A nerve block helps reduce pain after surgery by targeting the specific area affected by your procedure. Your anesthesiologist can give a single injection nerve block or provide pain relief with a continuous nerve block. Your anesthesiologist and surgeon will recommend the best option for you, based on your procedure and medical history.
A single injection nerve block offers pain relief for 6-24 hours after surgery. The numbing medication injected will surround the nerves responsible for sensation and movement of the particular area of surgery. By blocking pain signals from the nerves to the brain, this medication may make the affected surgical area feel numb and weak. As the nerve block gradually wears off, you will begin to experience some tingling and return of motion and sensation.
After receiving a nerve block, it’s important to be careful with the numb area of your body. You will not be able to feel any sensation in the area including pain, heat, or cold. Protect yourself against injury with the following tips:
Nerve blocks are an effective way to help reduce pain after surgery and allow your body to heal and recover. Where pain pills affect the entire body, a nerve block targets only the area where you had surgery.
This targeted treatment offers many benefits, including:
Contact your anesthesiologist immediately if you experience any of the following symptoms:
Note: If this happens, turn your pain pump off and call immediately.
A continuous nerve block delivers numbing medicine to the affected area of your body through a catheter (flexible tube) and a pump. The pain pump sends medicine at regular times to block the nerves’ ability to send pain signals to the brain as you recover from your procedure. You may experience numbness, tingling, or muscle weakness in the affected area.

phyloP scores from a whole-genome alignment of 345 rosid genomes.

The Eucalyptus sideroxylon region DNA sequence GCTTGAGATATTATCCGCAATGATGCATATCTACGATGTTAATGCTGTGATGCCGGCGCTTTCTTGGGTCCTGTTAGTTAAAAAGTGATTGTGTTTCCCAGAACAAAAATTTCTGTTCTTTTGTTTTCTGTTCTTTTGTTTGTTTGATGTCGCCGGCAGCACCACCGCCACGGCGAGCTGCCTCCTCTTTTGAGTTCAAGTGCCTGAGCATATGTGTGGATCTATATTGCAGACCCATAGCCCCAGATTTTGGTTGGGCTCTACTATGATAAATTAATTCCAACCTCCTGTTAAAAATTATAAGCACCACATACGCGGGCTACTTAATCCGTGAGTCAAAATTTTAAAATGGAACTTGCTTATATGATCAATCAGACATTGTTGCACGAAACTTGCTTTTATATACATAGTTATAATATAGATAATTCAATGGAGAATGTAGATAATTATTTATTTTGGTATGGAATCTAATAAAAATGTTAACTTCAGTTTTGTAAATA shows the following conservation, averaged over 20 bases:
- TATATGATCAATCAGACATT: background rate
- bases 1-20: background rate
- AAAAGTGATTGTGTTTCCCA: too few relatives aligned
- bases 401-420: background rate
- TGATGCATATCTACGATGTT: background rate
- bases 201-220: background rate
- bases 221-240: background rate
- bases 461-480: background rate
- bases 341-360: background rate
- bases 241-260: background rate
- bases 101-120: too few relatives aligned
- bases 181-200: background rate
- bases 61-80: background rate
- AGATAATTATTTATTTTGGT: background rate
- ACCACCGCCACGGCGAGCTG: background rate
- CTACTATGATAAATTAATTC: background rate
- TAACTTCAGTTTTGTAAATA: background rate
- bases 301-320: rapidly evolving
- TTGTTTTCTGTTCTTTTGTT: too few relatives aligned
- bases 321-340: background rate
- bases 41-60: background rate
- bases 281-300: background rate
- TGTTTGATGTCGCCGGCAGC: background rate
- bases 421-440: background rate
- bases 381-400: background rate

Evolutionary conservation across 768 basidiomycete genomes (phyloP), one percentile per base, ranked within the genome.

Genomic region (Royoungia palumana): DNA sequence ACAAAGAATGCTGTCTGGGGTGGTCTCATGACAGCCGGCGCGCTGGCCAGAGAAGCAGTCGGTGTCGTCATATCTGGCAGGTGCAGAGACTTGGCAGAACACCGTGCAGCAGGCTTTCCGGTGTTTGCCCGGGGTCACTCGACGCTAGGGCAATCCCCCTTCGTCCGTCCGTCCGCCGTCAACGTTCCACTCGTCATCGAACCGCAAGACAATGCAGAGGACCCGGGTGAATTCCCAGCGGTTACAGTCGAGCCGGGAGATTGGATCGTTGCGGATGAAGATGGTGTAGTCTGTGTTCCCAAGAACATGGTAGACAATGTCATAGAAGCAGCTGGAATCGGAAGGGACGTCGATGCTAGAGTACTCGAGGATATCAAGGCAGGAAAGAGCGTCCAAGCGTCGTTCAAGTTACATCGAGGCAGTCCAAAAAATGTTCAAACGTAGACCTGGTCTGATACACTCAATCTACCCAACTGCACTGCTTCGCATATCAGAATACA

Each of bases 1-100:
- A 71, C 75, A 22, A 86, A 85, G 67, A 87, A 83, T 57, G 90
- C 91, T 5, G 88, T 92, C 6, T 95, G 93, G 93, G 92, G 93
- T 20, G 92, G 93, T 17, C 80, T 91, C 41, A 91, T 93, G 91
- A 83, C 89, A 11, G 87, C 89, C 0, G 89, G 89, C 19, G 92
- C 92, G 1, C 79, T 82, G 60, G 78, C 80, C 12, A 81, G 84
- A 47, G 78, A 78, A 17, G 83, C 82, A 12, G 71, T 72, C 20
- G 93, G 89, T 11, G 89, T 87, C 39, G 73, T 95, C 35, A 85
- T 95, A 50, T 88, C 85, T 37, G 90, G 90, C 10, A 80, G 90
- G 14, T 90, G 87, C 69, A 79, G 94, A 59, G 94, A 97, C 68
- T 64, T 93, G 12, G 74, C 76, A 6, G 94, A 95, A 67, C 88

Recovering from surgery can be a long process. Your nerve block will help reduce pain and allow your body to heal. Be sure to take proper care of the nerve block catheter and pump, by following these guidelines:
A small amount of dark fluid around the catheter is normal. Clear fluid around the catheter and occasional air bubbles are also common.
Your surgeon and anesthesiologist will discuss when you can remove the catheter attached to the pain pump. Typically, the catheter can be removed once the pain pump is empty, which takes less than seven days. To avoid infection, be sure to remove the catheter within 12 hours of the pain pump becoming empty.
When it’s time to remove your catheter:
Nerve blocks are a common way to reduce pain after surgery, and recent advances have made them even safer and more effective. As with any medicine, there are associated risks and complications. These are very rare, but may include:
Talk to your surgeon and anesthesiologist about any questions you may have. They can help guide you to the solution that is best for you.